Possible fix: The center proposes that the FDA reassess serving sizes to better reflect how much the average person eats, as well as requiring that the nutritional claims on the front of the package reflect that new amount.
The problem: A product that contains less than 0.5 grams of trans fats per serving can be labeled as having 0 grams. So it's possible to exceed the American Heart Association's recommended limit of 2 grams a day by eating several servings of those foods. Zero trans-fat foods also can contain very high levels of unhealthy saturated fat.
Example: The packaging of Edy's Dibs bite-size frozen snacks proclaims "0 trans fats," which is true. But one serving also provides 75 percent of an adult's daily limit of saturated fat.
Critical view: Silverglade said an FDA rule states that "if a product has more than 20 percent of the daily value (per serving) of sodium, saturated fat or cholesterol, you essentially can't make certain health claims on the label — i.e. vitamin and mineral claims," because it would make an unhealthy product appear healthy. But with a product containing high levels of unhealthy saturated fat, "you can still make trans fat claims," he said.
Company response: "We stand behind (the product's) nutritional quality. … Dreyer's intends to fully cooperate with the FDA to bring this matter to a conclusion."
Tip: If you see partially hydrogenated oils on the ingredient list, assume that two servings could deliver almost half your daily limit of trans fats. Also check the saturated fat levels.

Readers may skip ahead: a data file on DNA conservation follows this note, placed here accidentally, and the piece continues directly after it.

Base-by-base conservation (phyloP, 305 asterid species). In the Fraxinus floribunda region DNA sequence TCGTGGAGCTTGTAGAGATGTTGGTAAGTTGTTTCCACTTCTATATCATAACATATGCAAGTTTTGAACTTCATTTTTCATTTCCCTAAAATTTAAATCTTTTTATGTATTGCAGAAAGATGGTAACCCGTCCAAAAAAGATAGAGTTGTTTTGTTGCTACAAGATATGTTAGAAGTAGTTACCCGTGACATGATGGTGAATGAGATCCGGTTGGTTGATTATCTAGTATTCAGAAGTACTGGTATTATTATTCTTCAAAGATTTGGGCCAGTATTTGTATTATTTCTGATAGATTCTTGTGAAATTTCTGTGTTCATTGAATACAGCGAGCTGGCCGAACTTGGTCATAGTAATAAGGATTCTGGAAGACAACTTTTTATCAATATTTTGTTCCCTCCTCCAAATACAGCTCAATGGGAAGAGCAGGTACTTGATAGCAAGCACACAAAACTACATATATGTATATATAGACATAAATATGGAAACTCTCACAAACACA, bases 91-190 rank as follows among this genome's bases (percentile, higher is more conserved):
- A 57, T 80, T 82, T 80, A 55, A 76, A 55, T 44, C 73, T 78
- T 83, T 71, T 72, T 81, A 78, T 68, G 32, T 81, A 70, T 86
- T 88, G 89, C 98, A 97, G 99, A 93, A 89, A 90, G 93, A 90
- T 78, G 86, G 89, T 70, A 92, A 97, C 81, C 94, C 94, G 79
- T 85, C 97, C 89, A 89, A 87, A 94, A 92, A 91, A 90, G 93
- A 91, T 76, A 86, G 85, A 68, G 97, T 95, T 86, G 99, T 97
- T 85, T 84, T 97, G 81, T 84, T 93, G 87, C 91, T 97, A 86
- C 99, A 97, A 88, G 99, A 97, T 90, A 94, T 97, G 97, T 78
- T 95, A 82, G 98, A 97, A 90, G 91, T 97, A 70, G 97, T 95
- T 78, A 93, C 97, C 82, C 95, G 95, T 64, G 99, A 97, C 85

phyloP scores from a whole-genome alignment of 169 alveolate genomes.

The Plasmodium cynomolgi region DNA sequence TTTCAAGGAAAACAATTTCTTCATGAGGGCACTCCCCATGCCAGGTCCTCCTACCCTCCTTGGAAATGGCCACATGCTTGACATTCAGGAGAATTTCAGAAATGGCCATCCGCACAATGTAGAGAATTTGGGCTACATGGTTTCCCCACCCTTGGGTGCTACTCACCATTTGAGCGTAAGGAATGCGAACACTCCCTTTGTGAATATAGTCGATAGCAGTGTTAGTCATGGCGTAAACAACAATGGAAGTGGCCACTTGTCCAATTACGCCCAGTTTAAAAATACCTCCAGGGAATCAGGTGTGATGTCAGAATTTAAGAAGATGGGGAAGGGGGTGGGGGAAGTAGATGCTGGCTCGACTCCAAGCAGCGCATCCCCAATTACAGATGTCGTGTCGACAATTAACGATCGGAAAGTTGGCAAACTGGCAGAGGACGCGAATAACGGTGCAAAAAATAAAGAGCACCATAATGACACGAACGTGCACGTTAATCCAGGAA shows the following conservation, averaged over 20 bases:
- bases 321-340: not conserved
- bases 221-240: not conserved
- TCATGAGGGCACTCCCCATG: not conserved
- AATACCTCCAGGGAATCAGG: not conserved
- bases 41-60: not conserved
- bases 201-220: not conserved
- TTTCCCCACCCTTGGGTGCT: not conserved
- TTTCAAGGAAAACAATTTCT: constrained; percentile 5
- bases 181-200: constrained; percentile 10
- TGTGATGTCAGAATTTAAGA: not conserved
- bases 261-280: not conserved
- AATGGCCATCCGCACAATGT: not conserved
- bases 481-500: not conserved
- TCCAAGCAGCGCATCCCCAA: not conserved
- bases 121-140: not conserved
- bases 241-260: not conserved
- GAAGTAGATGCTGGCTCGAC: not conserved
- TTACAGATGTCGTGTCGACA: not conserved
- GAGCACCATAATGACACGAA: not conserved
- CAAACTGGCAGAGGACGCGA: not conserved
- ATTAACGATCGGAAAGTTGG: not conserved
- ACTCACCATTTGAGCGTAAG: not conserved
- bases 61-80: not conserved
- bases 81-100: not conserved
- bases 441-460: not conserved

Possible fix: The center recommends prohibiting the use of "0g trans fats" when the products are not also low in saturated fat and cholesterol. FDA's recent letter to Nestle instructed the company to place the words "See nutrition information for fat and saturated fat content" next to that claim.
Natural: This is an unregulated term, except in meat (where it means minimally processed with no artificial colors or flavors). The FDA has no official definition but has suggested "natural" foods should contain no artificial substances. "Natural" was the most common claim on new products last year, according to the consumer research firm Mintel.
100 percent juice: Juices such as cranberry or pomegranate making this claim may also contain a large amount of other, cheaper juices like white grape. Check the ingredient label.
Hormone-free chicken: The U.S. Department of Agriculture doesn't allow poultry to be injected with hormones, so the claim is virtually meaningless. Hormone-free chickens may be treated with non-therapeutic antibiotics, which also act as growth boosters.
Whole grain: The FDA says products labeled "100 percent whole grain" should contain no other types of grain, but it does not specify the amount needed for a product to be labeled "whole grain." The Whole Grains Council offers "100 percent Whole Grain" and "Whole Grain" certified stamps; it says the latter means at least 50 percent whole grain.
Real fruit: The FDA does not regulate the amount of real fruit a product must contain in order to use this claim. See where fruit ranks on the ingredient list for guidance.Copyright © 2015, CT Now